By Patrick Markey
An Irish-born hero of the Vietnam War was honored last week by his former U.S. Army comrades at a special ceremony in Washington, D.C.
Lt. John Cecil Driver, who was 33 and from Dublin’s Ringsend area, won the Purple Heart for bravery in combat after he was killed in action when his patrol was ambushed in South Vietnam on April 17, 1969.
The Irish Examiner reported that Driver’s older brother Jim recently returned from the Vietnam War memorial in Washington, D.C., where he was presented with a special plaque in his brother’s memory by the lieutenant’s former commander, retired Lt. Gen. Harold Moore.
"On April 17, 1969, 1st Lt. John Cecil Driver made the ultimate sacrifice for this country, by giving his life so that others could gain freedom," Gen. Moore told the 5,000 people attending the ceremony.
Jim Driver told the paper: "I was overwhelmed. It was a very emotional occasion for me. I realized for the first time that he had not given his life for nothing."
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Driver said it was the first he saw his brother’s name engraved on the monument that carries the names of the 58,000 American servicemen and women killed in the Vietnam war.
"I touched the wall and rubbed my fingers along his name," he said. "It was very moving for me."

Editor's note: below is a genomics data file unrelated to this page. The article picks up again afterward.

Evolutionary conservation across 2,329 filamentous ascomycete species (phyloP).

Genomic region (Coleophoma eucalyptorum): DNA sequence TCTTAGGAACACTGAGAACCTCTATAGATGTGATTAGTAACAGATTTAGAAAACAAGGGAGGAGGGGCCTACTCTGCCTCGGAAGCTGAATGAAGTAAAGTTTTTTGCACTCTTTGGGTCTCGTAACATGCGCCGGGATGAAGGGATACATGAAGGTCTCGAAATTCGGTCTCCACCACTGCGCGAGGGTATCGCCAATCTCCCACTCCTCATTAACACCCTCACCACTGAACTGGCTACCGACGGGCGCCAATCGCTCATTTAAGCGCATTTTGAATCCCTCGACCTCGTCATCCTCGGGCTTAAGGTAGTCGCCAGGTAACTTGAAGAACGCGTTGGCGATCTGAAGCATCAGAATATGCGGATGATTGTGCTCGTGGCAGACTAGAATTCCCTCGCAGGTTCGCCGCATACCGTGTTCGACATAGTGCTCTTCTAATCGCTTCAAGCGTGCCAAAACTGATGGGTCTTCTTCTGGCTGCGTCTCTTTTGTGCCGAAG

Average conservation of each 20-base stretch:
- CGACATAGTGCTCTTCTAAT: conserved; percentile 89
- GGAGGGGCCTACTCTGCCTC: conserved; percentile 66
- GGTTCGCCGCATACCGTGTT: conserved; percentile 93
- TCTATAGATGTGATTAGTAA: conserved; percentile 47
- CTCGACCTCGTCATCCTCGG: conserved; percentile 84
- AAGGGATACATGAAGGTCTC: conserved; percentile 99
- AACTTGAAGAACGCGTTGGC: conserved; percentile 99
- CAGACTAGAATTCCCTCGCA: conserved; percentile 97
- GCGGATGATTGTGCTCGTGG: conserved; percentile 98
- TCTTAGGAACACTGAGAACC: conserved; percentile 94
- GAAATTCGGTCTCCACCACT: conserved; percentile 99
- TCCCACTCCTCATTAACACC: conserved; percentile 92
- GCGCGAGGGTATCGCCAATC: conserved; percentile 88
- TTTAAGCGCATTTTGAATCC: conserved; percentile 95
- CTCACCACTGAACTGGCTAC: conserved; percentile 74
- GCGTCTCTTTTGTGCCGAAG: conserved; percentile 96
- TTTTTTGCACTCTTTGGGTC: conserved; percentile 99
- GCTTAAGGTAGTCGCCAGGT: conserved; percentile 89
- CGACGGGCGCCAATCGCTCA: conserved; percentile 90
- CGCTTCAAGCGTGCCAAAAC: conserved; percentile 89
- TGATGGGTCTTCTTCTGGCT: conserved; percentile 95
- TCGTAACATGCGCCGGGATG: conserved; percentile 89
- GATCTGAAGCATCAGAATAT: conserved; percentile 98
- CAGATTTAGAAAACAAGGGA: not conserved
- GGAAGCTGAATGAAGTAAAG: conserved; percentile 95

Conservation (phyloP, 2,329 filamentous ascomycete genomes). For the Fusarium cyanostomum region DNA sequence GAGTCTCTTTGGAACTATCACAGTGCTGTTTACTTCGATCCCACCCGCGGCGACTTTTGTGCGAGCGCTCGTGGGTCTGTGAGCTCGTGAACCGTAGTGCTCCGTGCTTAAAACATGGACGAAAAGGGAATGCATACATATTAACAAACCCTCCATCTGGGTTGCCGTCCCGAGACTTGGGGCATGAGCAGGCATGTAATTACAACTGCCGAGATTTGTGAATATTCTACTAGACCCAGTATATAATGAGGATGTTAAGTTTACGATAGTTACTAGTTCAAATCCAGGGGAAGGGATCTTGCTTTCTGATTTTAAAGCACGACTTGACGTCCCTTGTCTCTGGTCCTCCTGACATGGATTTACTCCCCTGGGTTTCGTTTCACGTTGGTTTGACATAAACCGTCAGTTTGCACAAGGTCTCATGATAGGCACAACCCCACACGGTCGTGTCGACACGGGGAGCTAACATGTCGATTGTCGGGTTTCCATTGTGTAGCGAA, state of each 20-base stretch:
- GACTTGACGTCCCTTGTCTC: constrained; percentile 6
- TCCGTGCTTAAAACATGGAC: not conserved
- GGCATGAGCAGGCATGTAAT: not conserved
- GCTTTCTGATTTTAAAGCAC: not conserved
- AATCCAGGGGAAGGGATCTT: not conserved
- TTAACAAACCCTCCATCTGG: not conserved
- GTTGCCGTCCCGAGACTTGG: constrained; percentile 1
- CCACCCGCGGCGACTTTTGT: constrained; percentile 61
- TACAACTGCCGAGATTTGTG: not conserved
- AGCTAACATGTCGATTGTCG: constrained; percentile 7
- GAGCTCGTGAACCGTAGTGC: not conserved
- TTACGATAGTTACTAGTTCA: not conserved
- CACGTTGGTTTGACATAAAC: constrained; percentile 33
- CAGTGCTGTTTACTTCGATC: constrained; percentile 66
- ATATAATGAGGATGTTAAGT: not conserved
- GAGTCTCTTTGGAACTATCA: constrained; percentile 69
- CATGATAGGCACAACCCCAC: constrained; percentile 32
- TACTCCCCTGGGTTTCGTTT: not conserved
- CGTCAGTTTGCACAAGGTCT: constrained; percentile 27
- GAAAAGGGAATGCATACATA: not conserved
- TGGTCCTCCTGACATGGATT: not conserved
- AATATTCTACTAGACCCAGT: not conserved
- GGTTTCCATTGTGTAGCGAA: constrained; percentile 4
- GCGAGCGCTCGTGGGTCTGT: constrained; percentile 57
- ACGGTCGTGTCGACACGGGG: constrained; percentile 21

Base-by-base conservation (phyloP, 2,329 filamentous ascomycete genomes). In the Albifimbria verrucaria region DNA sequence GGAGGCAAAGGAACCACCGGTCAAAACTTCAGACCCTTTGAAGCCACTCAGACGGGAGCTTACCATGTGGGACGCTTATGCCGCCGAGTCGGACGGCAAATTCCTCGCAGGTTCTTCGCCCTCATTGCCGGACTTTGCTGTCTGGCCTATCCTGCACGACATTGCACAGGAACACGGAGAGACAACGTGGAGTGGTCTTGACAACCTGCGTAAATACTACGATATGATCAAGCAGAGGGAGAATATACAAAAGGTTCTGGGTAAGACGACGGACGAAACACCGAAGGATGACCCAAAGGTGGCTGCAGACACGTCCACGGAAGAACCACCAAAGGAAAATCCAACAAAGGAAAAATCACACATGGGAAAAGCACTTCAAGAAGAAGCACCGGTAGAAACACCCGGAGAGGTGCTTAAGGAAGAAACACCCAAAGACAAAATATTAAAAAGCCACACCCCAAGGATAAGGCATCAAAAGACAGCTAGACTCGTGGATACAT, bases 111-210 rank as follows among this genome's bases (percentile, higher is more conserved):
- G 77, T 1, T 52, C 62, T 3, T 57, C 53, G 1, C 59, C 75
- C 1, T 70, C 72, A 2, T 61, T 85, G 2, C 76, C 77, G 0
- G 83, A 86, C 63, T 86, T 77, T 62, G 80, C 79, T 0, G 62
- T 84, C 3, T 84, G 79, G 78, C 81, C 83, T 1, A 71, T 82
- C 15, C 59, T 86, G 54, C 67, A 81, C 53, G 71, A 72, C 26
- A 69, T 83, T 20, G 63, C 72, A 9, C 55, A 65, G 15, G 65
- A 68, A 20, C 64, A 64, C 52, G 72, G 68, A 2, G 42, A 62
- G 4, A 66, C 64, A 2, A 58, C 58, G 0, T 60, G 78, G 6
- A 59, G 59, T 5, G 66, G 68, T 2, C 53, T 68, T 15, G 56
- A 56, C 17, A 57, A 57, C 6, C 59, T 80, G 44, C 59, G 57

Irish people account for between one- and two-thirds of those sleeping on the streets of London, according to research by the Simon charity group.
The Irish Independent reported that the UK-based charity issued the findings last week after its twice-yearly head count of homeless people on the streets of London.
The organization found an increasing number of homeless young Irish people end up on the streets and called on the Irish government to take responsibility for part of a problem "that is not going to go away."
Outreach worker Brian Tobin said at least 60 percent of the homeless people they met were Irish.
"They ranged between youngsters of 17 to people in their 20s and 30s," Tobin said.
"Most of them emigrated recently. It’s unbelievable, it’s just like the 1980s again. They arrive in Euston and Paddington thinking the streets of London are paved with gold even in this day and age."
Charity representatives said many of the younger immigrants have similar stories — that they are fleeing either domestic violence or sexual abuse.
They called on the Irish government to assume some responsibility and direct resources to groups such as Simon.
After watching a popular Irish television show, an Australian couple decided to tie the knot in the church that appears on their favorite small screen drama.
Sweethearts Shane Rooney and Suzanne Lewis fell in love with "Ballykissangel" when the TV soap hit their screens Down Under.
So when they were deciding on where to get married, the choice seemed natural — Fr. Dan’s in beautiful Avoca, which is the basis for the storyline in the "Ballykissangel" program, according to the Bray People newspaper.
The couple arrived in Ireland last week to fulfill their dreams but were unable to tie the knot at St. Patrick’s Church in Avoca. Contractors decided to turn up the same week to start long-awaited renovation work. Instead, the ceremony went ahead at the nearby St. Joseph’s church.